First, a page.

# [FOM] Dialetheism, strong negation, and paradox

Sandy Hodges SandyHodges at attbi.com
Mon Nov 25 12:49:12 EST 2002

```I recently posted concerning the difficulty in a dialethic system, of
expressing certain knowledge states; my example concerned the borderline
blueness of a teacup.  The problem does not arise in a system that has a
strong negation (such as those of da Costa).    In those systems without
a strong negation, the problem is real; it was pointed out by Terrence
Parsons in his "Assertion, denial and the liar paradox" Journal of
Philosophical Logic, 1984, 13:137–152.   A related problem occurs with
truth-gap theories, again only with those that lack a strong negation.
But why would anyone not want to adopt a strong negation operator?
One answer concerns the treatment of the Liar paradox in these systems;
if you have only choice negation, you can formulate only a weak version
of the Liar, which these systems can handle in a quite satisfactory way,
but with strong negation, one can formulate a stronger Liar.  With the
stronger Liar, one can still ascribe it a truth status, and provide a
general algorithm for ascribing truth statuses to sentences, but this
algorithm is less satisfactory.

Here is a Liar formulated with choice negation:

Sentence 1.   ~ True(Sentence 1)

The truth status ascribed to sentence 1 in a dialethic system is that it
is both true and false.   Given a status of "both" for sentence 1, the
status of "True(Sentence 1)" can be found using the truth table for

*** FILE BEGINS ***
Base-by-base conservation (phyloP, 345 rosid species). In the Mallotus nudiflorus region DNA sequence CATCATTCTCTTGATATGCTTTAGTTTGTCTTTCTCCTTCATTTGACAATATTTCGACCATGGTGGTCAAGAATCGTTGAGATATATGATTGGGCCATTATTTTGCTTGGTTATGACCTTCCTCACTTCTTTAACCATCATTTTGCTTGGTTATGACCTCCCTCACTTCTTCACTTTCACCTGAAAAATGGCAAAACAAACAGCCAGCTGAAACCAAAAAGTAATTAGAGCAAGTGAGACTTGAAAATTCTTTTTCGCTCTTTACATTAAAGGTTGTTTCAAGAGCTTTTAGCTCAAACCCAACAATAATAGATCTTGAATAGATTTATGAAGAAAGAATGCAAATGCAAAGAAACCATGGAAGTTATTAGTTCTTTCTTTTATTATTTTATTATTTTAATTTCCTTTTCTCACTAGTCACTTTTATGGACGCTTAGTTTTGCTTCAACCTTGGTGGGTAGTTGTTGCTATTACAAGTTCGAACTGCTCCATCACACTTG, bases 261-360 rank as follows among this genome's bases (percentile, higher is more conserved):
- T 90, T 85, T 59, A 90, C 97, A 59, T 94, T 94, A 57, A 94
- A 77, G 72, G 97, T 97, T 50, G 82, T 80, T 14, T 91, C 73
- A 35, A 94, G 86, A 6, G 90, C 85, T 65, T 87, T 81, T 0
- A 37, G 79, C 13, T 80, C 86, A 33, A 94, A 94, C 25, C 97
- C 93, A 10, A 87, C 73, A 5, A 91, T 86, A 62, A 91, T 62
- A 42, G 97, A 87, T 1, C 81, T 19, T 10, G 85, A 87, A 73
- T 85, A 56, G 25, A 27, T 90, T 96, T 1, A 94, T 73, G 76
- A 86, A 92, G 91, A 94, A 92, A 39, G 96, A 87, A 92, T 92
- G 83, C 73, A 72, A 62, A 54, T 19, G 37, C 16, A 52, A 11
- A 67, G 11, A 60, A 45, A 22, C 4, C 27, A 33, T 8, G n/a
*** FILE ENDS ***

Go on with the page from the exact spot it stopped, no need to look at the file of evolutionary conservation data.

"True(x)":  it has the status "both".   Then the status of  "~
True(Sentence 1)" can be found using the truth table for choice
negation: the status is again "both".     Thus when the status "both" is
ascribed to sentence 1, and the truth tables applied, the ascribed
status is confirmed.  And "both" is the only status that, if ascribed,
is confirmed.   This gives a good reason to think the ascription is
correct.    Now contrast this situation with a Liar formulated using
strong negation:

Sentence 2.   ~s True(Sentence 2)

If we ascribe the status "both true and false" to sentence 2, then
"True(Sentence 2)" gets status "both", but "~s True(Sentence 2)" gets
status "false."    There is no status we can ascribe that gets
confirmed.    So our only option is to say that it is precisely the fact
that no status is confirmed for sentence 2, that makes it a paradox; we
say it is both true and false *because* it is a paradox.    Thus, in our
conclusion, we call sentence 2, "both."    We have truth tables.   But
when we work out the status of sentence 2 according to our own
conclusion, using those tables, the tables say that sentence 2 has
status "false."    Nonetheless we stick to our conclusion that sentence
2 is "both."   So we have a system which has truth tables, but
paradoxical sentences get a status of "both" imposed on them,
over-riding what the truth tables say.   A system where a paradox status
over-rides the truth tables, will seem to many to be 'ad hoc' and
implausible.   But others will say that strong negation is a perfectly
ordinary concept, and dealing with the paradoxes by dropping this
concept is to avoid the paradoxes, rather than to come to grips with
them.
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The situation is similar when we consider "truth-gap" theories; with
only choice negation, the status of "neither true nor false" for
sentence 1 is confirms itself.   With strong negation, there is no
status for sentence 2 that confirms itself, so "neither" has to be
imposed as a paradox status, over-riding the truth tables.
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Sandy Hodges / Alameda,  California,   USA
mail to SandyHodges at attbi.com will reach me.

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